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Un palais pour deux musées d’art moderne

Abstract : Taking its name from the quai de Tokio, the embankment that separates it from the Seine, the Palais de Tokyo is one of the rare structures of the 1937 exposition international that was built to last. Drawn up according to an innovative concept in museum design by Louis Hautecoeur, the Palais de Tokyo was intended to become the premier Franch museum for Modern Art. The winning design for the project, by the architectural team of Dondel, Aubert, Viard and Dasturgue, combined a reinforced-concrete "free plan" (structure poteau-poutre-dalle, or column-beam-slab structure), and the French tradition of palais architecture. The design spaked heated debate in the pages of modernist architecture reviews, which decried its academicism. Depsite a series of renovations and remodelings that began as soon as the exposition internationale ended, the building would be the target of repeated criticism over the following decades.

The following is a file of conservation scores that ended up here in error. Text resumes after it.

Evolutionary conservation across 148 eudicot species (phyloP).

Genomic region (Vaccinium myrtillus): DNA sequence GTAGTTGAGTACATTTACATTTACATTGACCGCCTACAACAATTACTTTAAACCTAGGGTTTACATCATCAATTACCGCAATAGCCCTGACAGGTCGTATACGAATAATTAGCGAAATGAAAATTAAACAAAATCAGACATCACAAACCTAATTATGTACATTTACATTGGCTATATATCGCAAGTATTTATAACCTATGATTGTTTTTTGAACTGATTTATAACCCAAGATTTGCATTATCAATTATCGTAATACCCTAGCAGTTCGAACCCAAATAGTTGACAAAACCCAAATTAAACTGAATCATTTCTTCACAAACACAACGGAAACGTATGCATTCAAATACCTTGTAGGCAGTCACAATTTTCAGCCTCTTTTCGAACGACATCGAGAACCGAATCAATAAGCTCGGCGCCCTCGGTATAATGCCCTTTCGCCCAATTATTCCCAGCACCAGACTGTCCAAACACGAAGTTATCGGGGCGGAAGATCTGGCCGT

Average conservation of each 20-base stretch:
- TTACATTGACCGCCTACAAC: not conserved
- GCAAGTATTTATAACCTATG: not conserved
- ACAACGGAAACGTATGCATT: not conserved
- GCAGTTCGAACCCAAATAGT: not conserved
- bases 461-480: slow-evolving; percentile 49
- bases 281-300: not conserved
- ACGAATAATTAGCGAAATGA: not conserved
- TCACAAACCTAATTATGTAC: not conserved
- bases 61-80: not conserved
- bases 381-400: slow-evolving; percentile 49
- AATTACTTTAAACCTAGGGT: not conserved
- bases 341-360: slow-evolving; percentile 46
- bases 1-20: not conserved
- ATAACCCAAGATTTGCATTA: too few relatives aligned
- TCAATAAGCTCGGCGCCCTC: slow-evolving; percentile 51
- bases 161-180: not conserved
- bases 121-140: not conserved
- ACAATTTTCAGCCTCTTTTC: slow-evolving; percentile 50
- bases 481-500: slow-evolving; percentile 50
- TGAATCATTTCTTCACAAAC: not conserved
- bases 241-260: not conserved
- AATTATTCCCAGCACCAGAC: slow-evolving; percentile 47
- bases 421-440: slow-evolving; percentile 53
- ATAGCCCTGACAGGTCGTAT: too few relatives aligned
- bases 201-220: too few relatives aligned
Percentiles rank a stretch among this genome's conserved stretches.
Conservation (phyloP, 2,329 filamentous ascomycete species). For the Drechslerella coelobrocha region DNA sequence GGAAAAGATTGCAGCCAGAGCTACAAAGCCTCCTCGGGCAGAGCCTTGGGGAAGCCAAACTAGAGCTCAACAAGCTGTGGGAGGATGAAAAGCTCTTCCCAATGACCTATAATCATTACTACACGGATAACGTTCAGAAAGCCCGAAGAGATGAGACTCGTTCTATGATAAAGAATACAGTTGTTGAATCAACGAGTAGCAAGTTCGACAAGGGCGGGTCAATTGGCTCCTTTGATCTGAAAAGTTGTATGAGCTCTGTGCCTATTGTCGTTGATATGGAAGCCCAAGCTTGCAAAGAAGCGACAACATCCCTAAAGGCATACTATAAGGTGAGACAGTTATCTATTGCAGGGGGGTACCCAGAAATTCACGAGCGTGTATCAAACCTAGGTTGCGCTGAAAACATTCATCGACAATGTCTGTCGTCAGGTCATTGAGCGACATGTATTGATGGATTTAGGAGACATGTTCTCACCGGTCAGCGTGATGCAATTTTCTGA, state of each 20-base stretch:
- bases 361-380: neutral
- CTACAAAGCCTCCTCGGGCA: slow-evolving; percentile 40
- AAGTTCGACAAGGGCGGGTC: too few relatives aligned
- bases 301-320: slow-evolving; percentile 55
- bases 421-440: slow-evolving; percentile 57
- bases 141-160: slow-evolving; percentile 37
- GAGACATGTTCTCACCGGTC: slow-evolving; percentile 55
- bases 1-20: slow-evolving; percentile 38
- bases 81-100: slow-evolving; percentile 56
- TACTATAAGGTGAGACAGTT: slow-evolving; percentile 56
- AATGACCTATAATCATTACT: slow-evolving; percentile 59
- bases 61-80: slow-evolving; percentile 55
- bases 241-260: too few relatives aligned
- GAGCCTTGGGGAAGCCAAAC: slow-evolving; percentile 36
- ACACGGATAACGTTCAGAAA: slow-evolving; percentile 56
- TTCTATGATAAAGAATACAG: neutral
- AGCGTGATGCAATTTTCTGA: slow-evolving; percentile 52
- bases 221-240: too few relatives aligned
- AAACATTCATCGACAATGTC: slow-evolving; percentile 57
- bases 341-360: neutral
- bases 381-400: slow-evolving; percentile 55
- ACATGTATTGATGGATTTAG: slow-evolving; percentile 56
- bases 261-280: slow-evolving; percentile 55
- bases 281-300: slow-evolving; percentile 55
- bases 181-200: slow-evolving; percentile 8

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Contributor : Jean-Baptiste Minnaert <>
Submitted on : Thursday, July 16, 2015 - 11:47:59 AM
Last modification on : Wednesday, March 21, 2018 - 10:54:09 AM


  • HAL Id : halshs-01176943, version 1



Jean-Baptiste Minnaert. Un palais pour deux musées d’art moderne. Palais, Palais de Tokyo, 2012, L'histoire du Palais de Tokyo depuis 1937, pp.22-35. ⟨halshs-01176943⟩



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